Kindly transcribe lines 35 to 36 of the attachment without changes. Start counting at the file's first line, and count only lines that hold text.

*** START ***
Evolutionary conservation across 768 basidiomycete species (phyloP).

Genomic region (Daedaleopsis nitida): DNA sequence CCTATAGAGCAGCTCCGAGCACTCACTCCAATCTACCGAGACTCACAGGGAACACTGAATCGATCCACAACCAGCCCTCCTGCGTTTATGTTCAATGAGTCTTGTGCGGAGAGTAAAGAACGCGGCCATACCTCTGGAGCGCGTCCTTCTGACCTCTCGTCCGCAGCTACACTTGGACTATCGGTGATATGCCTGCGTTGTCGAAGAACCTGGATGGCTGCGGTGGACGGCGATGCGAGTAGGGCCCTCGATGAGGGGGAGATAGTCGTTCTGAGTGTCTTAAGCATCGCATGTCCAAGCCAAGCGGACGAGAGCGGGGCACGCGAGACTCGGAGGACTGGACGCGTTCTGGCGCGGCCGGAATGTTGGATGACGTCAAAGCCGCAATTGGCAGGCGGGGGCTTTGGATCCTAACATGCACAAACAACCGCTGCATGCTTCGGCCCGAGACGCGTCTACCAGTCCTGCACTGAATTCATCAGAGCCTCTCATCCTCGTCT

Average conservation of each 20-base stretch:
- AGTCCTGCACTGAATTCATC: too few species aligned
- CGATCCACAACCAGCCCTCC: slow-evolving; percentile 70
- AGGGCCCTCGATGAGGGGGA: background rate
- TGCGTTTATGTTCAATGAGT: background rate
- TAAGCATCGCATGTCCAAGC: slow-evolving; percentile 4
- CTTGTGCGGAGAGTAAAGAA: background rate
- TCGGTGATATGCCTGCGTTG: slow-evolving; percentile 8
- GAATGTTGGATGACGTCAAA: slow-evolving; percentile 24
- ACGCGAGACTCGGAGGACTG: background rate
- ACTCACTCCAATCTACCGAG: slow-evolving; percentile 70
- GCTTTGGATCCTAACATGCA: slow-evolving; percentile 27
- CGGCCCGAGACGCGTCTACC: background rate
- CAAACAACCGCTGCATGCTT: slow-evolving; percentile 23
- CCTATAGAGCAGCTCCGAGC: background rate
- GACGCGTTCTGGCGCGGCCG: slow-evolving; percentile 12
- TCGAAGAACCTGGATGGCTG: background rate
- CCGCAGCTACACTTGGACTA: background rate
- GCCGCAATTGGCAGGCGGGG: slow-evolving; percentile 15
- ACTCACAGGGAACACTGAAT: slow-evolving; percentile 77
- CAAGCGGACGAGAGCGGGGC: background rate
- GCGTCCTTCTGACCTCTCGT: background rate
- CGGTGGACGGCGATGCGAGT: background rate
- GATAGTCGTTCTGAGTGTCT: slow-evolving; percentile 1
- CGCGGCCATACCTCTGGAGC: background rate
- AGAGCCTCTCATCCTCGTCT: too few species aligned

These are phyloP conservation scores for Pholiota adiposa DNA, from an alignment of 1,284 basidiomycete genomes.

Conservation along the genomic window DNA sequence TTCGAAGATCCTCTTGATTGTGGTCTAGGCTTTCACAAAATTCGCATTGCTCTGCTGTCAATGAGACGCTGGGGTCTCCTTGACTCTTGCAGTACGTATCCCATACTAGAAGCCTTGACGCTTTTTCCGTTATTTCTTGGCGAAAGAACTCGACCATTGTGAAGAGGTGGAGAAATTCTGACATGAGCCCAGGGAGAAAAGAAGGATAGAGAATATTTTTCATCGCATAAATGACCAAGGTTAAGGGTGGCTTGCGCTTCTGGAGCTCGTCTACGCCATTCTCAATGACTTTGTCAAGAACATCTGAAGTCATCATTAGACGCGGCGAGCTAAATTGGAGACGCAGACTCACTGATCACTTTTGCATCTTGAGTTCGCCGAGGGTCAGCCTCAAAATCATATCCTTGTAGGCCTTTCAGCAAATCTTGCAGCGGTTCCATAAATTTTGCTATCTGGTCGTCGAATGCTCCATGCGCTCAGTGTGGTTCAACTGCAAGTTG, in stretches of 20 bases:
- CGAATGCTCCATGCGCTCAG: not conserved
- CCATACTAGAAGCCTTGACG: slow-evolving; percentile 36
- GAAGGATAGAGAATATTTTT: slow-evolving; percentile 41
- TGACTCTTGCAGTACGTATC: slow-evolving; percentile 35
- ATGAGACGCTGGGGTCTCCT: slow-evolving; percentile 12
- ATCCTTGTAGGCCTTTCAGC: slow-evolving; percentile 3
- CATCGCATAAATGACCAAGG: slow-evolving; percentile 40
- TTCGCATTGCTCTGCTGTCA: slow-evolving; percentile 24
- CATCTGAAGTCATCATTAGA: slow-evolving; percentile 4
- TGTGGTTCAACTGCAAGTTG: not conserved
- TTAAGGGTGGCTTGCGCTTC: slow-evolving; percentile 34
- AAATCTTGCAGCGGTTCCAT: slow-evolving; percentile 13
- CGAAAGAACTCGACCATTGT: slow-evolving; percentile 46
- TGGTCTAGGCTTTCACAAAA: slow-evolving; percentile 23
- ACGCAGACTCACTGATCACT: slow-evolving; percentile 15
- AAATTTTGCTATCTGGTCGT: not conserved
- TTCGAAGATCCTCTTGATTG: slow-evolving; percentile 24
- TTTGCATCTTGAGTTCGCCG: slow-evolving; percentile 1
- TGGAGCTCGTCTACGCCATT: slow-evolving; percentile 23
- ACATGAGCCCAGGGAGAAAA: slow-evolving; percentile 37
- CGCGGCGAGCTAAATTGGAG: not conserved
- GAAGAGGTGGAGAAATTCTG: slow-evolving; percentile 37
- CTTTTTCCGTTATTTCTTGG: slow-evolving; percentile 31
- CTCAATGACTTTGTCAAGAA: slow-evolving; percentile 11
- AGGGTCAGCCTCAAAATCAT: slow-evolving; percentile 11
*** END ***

- ATGAGACGCTGGGGTCTCCT: slow-evolving; percentile 12
- ATCCTTGTAGGCCTTTCAGC: slow-evolving; percentile 3